Author

Joshua Gibbs

Joshua Gibbs is an author, lecturer, and teacher of classical literature at Veritas School in Richmond, Virginia. He is the author of How To Be Unlucky, Something They Will Not Forget, and Blasphemers. His wife is generous and his children are funny.

Joshua Gibbs Apr 2, 2019

There is no greater evidence of the Enlightenment’s influence on Christianity than this: Christian students do not like to pray and Christian teachers are not terribly interested in figuring out why.

For this tragedy, the list of guilty parties is too long to name.

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Joshua Gibbs Mar 26, 2019

Any merit this article possesses is borrowed, as usual, from the singular genius of Remi Brague. Any faults are my own.

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Joshua Gibbs Mar 26, 2019

The average student encounters the school honor code once a year. During the first week of school the honor code is read publicly, or else paper copies are circulated and every student must indicate they have read it. For most students, the honor code is not encountered again for the remainder of the year. This is simply because the honor code is not important. It is a technical necessity.

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Joshua Gibbs Mar 22, 2019

I come to you as a former devotee of popular culture.  

In days of old, I worshipped love at the Top 40 altar and committed myself to memorizing lines of songs and dialogue from films in the same way pious Jews of old memorized Scripture. If I now speak cynically of popular culture, it is because I am a disillusioned lover. Cynicism always grows from the ashes of immolated confidence.

With such a purple introduction now out of the way, I should say I believe popular culture has lately taken a sharp turn toward the Satanic.

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Joshua Gibbs Mar 15, 2019

Classicists do not believe a Golden Age is nestled somewhere in the past. Classicists are not trying to revive a Golden Age, and neither do classicists aim to bring some Golden Age about in the future. Neither classicism nor conservatism has any interest or belief in a Golden Age.

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Joshua Gibbs Mar 11, 2019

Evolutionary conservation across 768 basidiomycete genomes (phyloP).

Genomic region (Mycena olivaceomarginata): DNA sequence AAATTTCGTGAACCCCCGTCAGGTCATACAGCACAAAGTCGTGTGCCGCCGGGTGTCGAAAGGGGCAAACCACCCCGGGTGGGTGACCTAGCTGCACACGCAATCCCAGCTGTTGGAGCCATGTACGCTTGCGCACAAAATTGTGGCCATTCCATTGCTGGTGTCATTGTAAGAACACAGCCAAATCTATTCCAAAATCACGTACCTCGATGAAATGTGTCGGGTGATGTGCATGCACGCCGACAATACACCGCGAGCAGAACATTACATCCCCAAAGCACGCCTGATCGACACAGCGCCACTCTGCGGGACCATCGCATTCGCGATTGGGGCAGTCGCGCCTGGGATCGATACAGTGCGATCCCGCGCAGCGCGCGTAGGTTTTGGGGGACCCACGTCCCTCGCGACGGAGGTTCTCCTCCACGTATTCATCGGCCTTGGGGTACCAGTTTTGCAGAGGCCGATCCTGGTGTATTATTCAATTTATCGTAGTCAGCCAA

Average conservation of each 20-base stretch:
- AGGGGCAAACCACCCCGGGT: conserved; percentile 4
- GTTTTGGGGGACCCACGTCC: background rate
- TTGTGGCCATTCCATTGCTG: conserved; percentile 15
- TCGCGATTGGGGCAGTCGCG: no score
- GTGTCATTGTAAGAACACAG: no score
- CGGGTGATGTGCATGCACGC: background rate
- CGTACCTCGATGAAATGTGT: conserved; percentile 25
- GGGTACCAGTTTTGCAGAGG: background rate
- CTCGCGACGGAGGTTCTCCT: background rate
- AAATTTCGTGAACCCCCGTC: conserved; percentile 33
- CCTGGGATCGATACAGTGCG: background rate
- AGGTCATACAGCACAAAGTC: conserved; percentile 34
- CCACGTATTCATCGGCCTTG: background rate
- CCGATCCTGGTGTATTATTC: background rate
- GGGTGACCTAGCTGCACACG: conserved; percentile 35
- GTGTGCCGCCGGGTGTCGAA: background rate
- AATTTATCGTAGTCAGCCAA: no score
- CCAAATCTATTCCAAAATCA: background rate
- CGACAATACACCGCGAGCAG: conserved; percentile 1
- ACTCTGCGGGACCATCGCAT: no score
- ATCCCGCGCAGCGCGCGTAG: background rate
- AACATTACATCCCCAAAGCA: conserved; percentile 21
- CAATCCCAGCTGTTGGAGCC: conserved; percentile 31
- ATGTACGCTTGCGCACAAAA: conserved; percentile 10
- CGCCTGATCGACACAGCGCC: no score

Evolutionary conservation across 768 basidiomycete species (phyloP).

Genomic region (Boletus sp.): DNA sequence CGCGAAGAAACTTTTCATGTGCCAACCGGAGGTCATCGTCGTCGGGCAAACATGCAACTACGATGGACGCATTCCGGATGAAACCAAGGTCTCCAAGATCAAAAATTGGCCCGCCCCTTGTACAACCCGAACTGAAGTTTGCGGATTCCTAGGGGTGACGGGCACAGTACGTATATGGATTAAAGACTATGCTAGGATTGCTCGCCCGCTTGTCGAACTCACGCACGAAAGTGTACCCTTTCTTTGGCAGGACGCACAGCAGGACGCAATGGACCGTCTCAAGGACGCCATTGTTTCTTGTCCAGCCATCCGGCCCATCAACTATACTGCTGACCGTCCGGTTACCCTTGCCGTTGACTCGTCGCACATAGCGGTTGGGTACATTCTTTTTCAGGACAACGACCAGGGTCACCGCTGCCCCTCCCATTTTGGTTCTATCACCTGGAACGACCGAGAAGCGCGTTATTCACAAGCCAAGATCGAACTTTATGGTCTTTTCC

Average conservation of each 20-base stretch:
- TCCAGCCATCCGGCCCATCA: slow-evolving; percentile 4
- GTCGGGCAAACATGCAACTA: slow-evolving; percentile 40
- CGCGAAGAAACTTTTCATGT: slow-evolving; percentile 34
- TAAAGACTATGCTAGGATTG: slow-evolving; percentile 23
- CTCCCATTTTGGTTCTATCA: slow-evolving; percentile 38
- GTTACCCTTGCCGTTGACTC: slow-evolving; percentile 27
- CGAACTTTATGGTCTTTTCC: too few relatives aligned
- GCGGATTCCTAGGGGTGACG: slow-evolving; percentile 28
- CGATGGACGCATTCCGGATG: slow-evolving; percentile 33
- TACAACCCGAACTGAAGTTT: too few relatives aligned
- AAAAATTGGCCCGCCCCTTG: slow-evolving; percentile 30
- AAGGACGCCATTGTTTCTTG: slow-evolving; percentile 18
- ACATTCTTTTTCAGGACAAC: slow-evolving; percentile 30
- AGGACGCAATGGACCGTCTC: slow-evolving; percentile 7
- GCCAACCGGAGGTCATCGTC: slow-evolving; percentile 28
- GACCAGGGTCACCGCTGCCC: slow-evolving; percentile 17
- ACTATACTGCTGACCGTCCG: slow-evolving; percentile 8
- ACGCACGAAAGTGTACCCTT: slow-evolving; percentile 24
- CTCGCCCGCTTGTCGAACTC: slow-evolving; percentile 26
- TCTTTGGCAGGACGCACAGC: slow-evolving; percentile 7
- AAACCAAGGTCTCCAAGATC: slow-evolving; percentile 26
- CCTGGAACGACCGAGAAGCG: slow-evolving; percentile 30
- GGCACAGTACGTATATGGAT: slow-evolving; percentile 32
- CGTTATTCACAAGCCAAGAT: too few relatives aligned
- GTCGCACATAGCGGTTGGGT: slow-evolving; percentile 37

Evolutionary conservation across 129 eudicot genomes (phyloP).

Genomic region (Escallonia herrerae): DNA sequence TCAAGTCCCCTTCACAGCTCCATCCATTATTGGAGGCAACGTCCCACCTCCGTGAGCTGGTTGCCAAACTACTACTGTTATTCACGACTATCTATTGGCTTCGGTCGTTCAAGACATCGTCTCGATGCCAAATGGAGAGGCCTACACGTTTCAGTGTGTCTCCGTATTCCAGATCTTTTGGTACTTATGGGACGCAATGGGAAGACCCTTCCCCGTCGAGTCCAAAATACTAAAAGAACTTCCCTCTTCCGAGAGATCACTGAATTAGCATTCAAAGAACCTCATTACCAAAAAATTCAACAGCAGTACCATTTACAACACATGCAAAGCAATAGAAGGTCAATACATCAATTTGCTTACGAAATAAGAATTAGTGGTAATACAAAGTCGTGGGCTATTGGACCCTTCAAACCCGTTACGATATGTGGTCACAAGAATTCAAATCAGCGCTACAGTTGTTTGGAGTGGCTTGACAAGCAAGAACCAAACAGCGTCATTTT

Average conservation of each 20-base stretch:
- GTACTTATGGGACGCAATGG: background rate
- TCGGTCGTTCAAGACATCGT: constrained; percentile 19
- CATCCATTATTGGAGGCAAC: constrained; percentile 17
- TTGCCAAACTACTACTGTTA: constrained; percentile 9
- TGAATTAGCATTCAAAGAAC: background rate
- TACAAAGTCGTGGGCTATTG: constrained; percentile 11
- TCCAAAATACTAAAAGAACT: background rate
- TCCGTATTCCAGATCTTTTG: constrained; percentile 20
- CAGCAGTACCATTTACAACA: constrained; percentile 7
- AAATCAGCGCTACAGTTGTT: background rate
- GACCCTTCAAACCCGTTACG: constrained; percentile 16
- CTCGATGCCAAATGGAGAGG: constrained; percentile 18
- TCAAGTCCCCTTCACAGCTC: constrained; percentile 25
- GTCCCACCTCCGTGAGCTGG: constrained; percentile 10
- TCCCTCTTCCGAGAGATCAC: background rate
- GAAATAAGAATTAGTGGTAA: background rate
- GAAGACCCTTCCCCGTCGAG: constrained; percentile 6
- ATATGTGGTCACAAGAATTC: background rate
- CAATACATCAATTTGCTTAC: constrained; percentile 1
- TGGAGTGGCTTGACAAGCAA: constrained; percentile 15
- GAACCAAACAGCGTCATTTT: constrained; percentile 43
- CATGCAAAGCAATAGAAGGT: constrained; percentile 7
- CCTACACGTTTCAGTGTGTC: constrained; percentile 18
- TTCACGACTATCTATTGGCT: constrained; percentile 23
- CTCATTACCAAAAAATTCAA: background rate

The classical tradition has much to say about the quest for self-knowledge. Nonetheless, I often hear classicists treat the self-knowledge offered by personality tests as an important and reliable development in the Western quest for self-knowledge. I cannot but resist. Few modern intellectual “disciplines” seem as flimsy, faddish, and prone to flattery as the current intrigue with categorizing personalities. That we might all disabuse ourselves of personality tests (and the shallow conception of personality which attends them), I offer the following seven theses:   

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Joshua Gibbs Mar 5, 2019

The thought of sending my daughters off to college does not excite me, as it has been many years now since I last heard an encouraging news story come out of an American college campus. I do not doubt that good colleges yet exist, although the question of whether I can afford them is another matter. And I am sure that good professors may be found on every college campus in the country, though I am not persuaded that three fine literature teachers can justify a hundred thousand dollars of student loan debt. Nonetheless, beyond high school, my daughters will need something more.

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Joshua Gibbs Mar 3, 2019

Last Friday, I nearly burned the place down. During my lunch break, I started a pot roast simmering in wine and diced onions, and when I walked back in the door two hours later, the smoke alarm was blaring and the apartment was thick with smoke. My wife and I spent the following day cleaning every inch of our little home. Every blanket, every towel, and pillow case was laundered, and several armloads of clothes were taken to the dry cleaners. We set out bowls of vinegar, bowls of baking soda, and bowls of aromatic oils. We have a professional cleaner scheduled for later this week.

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Joshua Gibbs Feb 24, 2019

Student: In class, you talk a lot about the temptations which come with college. How did you do in college?

Gibbs: Badly. If I had it to do over again, I would do college very differently.

Student: Occasionally I hear about graduates from this school going off the rails in college.

Gibbs: So do I.

Student: Why do you think some students go off the rails and others don’t?

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Joshua Gibbs Feb 19, 2019

Few maxims are likely to excite the concern of a classicist quite like, “Beauty is in the eye of the beholder.” The claim rings with the kind of subjectivity that eschews the transcendent and easily slips into radical relativism. 

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